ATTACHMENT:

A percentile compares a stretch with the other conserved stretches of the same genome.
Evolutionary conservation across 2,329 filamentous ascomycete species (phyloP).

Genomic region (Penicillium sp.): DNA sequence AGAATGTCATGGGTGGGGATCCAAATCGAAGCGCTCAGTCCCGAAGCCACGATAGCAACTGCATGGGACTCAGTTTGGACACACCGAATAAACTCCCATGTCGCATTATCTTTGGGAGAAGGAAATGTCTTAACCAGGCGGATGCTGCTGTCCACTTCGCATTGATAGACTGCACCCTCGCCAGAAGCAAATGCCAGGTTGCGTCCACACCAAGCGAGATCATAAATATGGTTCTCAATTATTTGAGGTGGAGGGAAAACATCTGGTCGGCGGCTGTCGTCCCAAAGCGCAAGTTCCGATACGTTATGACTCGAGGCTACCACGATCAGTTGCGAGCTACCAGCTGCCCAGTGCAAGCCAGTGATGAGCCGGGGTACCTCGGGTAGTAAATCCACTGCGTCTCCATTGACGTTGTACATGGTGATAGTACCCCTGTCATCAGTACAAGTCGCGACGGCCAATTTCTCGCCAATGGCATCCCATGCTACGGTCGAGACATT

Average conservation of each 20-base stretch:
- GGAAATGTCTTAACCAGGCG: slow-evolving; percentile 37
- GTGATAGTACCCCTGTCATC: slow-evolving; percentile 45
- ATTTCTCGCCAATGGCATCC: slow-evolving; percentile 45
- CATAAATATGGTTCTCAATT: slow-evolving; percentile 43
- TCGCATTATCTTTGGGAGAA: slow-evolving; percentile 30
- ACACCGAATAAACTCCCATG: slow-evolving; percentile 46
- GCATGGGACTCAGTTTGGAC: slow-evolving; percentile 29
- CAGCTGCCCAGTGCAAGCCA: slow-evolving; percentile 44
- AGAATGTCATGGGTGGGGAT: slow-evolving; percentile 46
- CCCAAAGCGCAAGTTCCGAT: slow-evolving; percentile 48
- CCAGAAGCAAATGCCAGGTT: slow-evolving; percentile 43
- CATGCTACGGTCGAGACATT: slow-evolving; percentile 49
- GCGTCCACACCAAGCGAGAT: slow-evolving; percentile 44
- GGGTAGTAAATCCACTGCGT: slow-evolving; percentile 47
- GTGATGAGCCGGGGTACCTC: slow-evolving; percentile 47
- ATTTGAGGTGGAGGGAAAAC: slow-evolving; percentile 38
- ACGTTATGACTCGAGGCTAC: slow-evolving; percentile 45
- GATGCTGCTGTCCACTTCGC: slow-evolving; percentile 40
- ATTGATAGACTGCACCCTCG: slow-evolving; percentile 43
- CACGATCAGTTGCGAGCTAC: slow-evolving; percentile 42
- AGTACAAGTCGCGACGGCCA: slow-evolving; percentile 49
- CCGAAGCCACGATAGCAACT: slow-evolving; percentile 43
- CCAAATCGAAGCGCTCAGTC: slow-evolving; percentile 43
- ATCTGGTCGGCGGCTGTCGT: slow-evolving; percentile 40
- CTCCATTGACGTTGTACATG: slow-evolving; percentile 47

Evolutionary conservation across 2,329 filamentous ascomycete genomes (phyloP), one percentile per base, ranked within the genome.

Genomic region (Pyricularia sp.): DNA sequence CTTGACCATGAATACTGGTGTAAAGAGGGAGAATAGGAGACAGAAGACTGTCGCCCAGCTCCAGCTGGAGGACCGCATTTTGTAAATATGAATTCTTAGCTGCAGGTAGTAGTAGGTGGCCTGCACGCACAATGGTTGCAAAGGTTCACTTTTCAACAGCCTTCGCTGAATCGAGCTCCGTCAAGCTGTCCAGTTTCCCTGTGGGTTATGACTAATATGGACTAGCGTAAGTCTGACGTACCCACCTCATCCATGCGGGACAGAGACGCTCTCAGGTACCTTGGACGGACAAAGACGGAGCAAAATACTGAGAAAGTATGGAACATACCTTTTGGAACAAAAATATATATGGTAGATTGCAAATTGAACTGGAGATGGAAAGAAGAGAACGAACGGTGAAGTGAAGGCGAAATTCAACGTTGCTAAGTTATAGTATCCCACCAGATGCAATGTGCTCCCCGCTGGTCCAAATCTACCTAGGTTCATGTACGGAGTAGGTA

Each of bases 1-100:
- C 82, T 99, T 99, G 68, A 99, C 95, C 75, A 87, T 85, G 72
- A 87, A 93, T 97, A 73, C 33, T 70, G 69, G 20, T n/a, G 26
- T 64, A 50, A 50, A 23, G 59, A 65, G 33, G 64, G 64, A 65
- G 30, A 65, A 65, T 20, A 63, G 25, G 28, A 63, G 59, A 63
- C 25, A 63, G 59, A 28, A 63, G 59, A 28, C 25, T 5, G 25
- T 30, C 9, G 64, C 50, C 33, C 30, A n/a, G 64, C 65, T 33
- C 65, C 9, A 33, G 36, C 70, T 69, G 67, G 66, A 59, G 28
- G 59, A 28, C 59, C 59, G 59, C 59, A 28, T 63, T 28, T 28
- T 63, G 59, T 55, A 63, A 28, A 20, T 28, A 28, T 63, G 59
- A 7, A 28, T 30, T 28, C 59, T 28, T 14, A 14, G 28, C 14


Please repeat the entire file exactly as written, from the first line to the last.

A percentile compares a stretch with the other conserved stretches of the same genome.
Evolutionary conservation across 2,329 filamentous ascomycete species (phyloP).

Genomic region (Penicillium sp.): DNA sequence AGAATGTCATGGGTGGGGATCCAAATCGAAGCGCTCAGTCCCGAAGCCACGATAGCAACTGCATGGGACTCAGTTTGGACACACCGAATAAACTCCCATGTCGCATTATCTTTGGGAGAAGGAAATGTCTTAACCAGGCGGATGCTGCTGTCCACTTCGCATTGATAGACTGCACCCTCGCCAGAAGCAAATGCCAGGTTGCGTCCACACCAAGCGAGATCATAAATATGGTTCTCAATTATTTGAGGTGGAGGGAAAACATCTGGTCGGCGGCTGTCGTCCCAAAGCGCAAGTTCCGATACGTTATGACTCGAGGCTACCACGATCAGTTGCGAGCTACCAGCTGCCCAGTGCAAGCCAGTGATGAGCCGGGGTACCTCGGGTAGTAAATCCACTGCGTCTCCATTGACGTTGTACATGGTGATAGTACCCCTGTCATCAGTACAAGTCGCGACGGCCAATTTCTCGCCAATGGCATCCCATGCTACGGTCGAGACATT

Average conservation of each 20-base stretch:
- GGAAATGTCTTAACCAGGCG: slow-evolving; percentile 37
- GTGATAGTACCCCTGTCATC: slow-evolving; percentile 45
- ATTTCTCGCCAATGGCATCC: slow-evolving; percentile 45
- CATAAATATGGTTCTCAATT: slow-evolving; percentile 43
- TCGCATTATCTTTGGGAGAA: slow-evolving; percentile 30
- ACACCGAATAAACTCCCATG: slow-evolving; percentile 46
- GCATGGGACTCAGTTTGGAC: slow-evolving; percentile 29
- CAGCTGCCCAGTGCAAGCCA: slow-evolving; percentile 44
- AGAATGTCATGGGTGGGGAT: slow-evolving; percentile 46
- CCCAAAGCGCAAGTTCCGAT: slow-evolving; percentile 48
- CCAGAAGCAAATGCCAGGTT: slow-evolving; percentile 43
- CATGCTACGGTCGAGACATT: slow-evolving; percentile 49
- GCGTCCACACCAAGCGAGAT: slow-evolving; percentile 44
- GGGTAGTAAATCCACTGCGT: slow-evolving; percentile 47
- GTGATGAGCCGGGGTACCTC: slow-evolving; percentile 47
- ATTTGAGGTGGAGGGAAAAC: slow-evolving; percentile 38
- ACGTTATGACTCGAGGCTAC: slow-evolving; percentile 45
- GATGCTGCTGTCCACTTCGC: slow-evolving; percentile 40
- ATTGATAGACTGCACCCTCG: slow-evolving; percentile 43
- CACGATCAGTTGCGAGCTAC: slow-evolving; percentile 42
- AGTACAAGTCGCGACGGCCA: slow-evolving; percentile 49
- CCGAAGCCACGATAGCAACT: slow-evolving; percentile 43
- CCAAATCGAAGCGCTCAGTC: slow-evolving; percentile 43
- ATCTGGTCGGCGGCTGTCGT: slow-evolving; percentile 40
- CTCCATTGACGTTGTACATG: slow-evolving; percentile 47

Evolutionary conservation across 2,329 filamentous ascomycete genomes (phyloP), one percentile per base, ranked within the genome.

Genomic region (Pyricularia sp.): DNA sequence CTTGACCATGAATACTGGTGTAAAGAGGGAGAATAGGAGACAGAAGACTGTCGCCCAGCTCCAGCTGGAGGACCGCATTTTGTAAATATGAATTCTTAGCTGCAGGTAGTAGTAGGTGGCCTGCACGCACAATGGTTGCAAAGGTTCACTTTTCAACAGCCTTCGCTGAATCGAGCTCCGTCAAGCTGTCCAGTTTCCCTGTGGGTTATGACTAATATGGACTAGCGTAAGTCTGACGTACCCACCTCATCCATGCGGGACAGAGACGCTCTCAGGTACCTTGGACGGACAAAGACGGAGCAAAATACTGAGAAAGTATGGAACATACCTTTTGGAACAAAAATATATATGGTAGATTGCAAATTGAACTGGAGATGGAAAGAAGAGAACGAACGGTGAAGTGAAGGCGAAATTCAACGTTGCTAAGTTATAGTATCCCACCAGATGCAATGTGCTCCCCGCTGGTCCAAATCTACCTAGGTTCATGTACGGAGTAGGTA

Each of bases 1-100:
- C 82, T 99, T 99, G 68, A 99, C 95, C 75, A 87, T 85, G 72
- A 87, A 93, T 97, A 73, C 33, T 70, G 69, G 20, T n/a, G 26
- T 64, A 50, A 50, A 23, G 59, A 65, G 33, G 64, G 64, A 65
- G 30, A 65, A 65, T 20, A 63, G 25, G 28, A 63, G 59, A 63
- C 25, A 63, G 59, A 28, A 63, G 59, A 28, C 25, T 5, G 25
- T 30, C 9, G 64, C 50, C 33, C 30, A n/a, G 64, C 65, T 33
- C 65, C 9, A 33, G 36, C 70, T 69, G 67, G 66, A 59, G 28
- G 59, A 28, C 59, C 59, G 59, C 59, A 28, T 63, T 28, T 28
- T 63, G 59, T 55, A 63, A 28, A 20, T 28, A 28, T 63, G 59
- A 7, A 28, T 30, T 28, C 59, T 28, T 14, A 14, G 28, C 14